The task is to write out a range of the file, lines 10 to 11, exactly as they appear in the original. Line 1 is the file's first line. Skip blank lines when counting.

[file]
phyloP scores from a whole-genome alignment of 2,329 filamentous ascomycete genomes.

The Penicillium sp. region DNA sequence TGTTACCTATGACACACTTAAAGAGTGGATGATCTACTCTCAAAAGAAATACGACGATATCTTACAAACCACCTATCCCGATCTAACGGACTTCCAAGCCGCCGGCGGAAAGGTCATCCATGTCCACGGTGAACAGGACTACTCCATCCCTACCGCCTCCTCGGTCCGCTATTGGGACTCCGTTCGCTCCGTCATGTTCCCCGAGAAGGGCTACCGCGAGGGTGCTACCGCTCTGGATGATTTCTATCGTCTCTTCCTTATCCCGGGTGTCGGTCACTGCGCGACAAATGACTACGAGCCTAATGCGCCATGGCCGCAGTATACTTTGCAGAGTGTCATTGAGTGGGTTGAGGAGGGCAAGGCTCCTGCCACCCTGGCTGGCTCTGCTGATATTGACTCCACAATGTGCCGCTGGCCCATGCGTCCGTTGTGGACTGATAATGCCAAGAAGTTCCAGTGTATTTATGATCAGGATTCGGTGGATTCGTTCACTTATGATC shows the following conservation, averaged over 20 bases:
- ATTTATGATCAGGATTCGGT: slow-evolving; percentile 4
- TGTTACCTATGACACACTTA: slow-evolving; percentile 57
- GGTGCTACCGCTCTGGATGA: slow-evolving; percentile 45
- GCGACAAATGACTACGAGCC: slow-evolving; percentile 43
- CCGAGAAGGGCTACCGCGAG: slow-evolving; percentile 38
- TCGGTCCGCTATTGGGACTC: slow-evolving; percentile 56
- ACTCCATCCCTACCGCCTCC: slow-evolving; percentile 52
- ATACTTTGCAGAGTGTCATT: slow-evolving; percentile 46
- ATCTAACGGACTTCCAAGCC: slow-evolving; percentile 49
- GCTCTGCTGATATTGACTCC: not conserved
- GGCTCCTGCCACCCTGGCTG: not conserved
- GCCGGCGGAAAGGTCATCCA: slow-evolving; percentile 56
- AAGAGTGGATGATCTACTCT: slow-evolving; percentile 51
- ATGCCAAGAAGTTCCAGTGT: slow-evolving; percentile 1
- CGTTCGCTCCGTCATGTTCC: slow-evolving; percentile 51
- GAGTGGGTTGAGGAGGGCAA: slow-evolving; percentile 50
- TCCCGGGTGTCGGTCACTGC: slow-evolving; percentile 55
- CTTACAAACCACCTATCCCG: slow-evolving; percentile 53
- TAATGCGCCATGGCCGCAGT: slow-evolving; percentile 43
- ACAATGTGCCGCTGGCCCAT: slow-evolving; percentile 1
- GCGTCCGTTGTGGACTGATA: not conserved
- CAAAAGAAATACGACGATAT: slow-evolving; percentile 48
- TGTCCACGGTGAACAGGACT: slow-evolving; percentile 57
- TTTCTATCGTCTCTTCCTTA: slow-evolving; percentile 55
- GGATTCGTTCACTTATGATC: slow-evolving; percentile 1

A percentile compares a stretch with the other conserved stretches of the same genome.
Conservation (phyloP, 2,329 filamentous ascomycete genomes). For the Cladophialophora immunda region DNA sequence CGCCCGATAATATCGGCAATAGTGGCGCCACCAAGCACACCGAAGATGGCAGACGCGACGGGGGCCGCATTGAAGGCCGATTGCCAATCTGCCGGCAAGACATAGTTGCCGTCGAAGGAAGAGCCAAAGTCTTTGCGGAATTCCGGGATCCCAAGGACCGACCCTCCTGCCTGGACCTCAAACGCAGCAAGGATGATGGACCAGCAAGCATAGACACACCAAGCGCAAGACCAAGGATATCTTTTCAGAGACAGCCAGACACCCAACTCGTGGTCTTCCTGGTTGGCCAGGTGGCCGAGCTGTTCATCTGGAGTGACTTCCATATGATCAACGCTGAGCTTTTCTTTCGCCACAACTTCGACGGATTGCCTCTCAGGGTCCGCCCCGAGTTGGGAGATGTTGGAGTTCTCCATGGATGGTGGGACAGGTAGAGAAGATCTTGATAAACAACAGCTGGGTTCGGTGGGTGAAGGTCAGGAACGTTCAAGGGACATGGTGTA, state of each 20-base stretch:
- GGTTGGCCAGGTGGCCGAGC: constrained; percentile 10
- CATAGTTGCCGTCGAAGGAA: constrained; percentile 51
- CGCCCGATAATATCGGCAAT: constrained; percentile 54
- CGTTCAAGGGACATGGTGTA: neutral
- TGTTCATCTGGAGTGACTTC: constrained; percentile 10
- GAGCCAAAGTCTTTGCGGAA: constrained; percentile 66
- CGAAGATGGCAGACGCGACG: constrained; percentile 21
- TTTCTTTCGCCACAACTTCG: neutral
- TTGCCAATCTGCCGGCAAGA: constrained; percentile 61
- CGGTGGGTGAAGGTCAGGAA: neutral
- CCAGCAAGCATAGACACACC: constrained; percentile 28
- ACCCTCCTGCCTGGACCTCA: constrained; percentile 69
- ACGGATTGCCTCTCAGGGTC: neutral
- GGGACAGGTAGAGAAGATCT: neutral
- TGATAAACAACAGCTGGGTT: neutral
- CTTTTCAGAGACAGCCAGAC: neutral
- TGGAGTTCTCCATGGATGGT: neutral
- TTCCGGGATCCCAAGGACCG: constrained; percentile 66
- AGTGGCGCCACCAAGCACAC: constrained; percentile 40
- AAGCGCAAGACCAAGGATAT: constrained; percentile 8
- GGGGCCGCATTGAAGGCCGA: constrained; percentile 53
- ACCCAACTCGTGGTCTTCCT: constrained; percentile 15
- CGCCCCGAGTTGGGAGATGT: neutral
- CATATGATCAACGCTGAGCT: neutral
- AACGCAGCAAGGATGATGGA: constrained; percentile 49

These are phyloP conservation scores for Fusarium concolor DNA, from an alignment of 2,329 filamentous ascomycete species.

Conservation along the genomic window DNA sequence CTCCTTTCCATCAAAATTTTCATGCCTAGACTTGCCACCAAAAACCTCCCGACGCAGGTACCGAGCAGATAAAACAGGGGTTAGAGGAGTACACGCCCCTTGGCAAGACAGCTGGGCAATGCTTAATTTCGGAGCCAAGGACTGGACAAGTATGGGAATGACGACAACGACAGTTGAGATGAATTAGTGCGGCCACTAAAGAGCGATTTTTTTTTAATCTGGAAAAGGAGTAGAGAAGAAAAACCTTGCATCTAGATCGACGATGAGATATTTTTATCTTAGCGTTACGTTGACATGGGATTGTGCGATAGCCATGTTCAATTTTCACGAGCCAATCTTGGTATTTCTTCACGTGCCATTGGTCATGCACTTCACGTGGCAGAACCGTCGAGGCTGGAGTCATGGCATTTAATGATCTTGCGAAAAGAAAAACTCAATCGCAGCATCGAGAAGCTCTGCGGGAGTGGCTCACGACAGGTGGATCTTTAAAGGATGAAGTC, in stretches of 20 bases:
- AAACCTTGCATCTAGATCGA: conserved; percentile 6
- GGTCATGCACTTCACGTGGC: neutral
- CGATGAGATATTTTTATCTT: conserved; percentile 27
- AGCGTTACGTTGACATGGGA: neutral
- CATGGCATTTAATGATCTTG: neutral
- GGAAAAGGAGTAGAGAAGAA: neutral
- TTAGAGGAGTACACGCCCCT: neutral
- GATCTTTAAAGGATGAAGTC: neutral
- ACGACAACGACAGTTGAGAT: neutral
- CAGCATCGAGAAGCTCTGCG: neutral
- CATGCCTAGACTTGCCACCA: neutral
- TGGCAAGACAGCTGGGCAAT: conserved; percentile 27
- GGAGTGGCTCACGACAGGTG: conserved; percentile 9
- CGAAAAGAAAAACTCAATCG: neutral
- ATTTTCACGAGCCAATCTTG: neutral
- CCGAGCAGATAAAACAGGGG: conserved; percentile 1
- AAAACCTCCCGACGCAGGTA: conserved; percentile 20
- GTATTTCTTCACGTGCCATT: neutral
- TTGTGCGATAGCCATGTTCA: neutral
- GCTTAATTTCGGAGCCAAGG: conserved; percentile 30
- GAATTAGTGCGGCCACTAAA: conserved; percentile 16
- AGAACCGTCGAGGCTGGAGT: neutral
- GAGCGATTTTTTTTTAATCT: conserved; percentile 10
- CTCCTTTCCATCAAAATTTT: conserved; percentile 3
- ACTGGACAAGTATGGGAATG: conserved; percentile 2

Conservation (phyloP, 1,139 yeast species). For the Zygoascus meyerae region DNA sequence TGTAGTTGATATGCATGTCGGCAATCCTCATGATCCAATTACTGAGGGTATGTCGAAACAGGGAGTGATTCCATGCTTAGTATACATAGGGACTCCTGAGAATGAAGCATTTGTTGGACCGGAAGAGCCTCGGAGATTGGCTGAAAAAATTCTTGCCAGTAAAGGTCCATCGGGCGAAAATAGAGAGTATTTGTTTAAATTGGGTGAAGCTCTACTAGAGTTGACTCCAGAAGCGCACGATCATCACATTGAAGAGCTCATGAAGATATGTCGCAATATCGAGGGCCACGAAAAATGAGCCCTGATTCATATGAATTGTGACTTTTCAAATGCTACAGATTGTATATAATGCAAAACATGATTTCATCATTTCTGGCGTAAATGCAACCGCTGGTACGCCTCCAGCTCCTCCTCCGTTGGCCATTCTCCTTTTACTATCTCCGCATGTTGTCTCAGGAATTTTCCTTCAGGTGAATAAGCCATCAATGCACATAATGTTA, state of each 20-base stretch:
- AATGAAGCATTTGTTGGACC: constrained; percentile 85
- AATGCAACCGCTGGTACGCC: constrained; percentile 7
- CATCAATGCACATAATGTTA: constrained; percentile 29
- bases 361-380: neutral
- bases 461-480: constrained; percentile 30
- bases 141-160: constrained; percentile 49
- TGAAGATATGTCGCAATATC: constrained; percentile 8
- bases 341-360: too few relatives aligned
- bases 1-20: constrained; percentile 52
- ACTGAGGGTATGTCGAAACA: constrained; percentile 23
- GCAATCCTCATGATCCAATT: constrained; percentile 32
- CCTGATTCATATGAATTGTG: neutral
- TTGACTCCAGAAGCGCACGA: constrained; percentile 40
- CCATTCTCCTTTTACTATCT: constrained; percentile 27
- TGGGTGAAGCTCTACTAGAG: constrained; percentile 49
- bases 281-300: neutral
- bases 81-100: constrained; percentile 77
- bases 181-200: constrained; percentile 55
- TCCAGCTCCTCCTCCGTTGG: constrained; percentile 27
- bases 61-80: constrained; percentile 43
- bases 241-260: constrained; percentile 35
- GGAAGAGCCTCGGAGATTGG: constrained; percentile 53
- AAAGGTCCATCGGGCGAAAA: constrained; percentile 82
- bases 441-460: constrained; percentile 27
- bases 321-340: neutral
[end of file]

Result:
- ATACTTTGCAGAGTGTCATT: slow-evolving; percentile 46
- ATCTAACGGACTTCCAAGCC: slow-evolving; percentile 49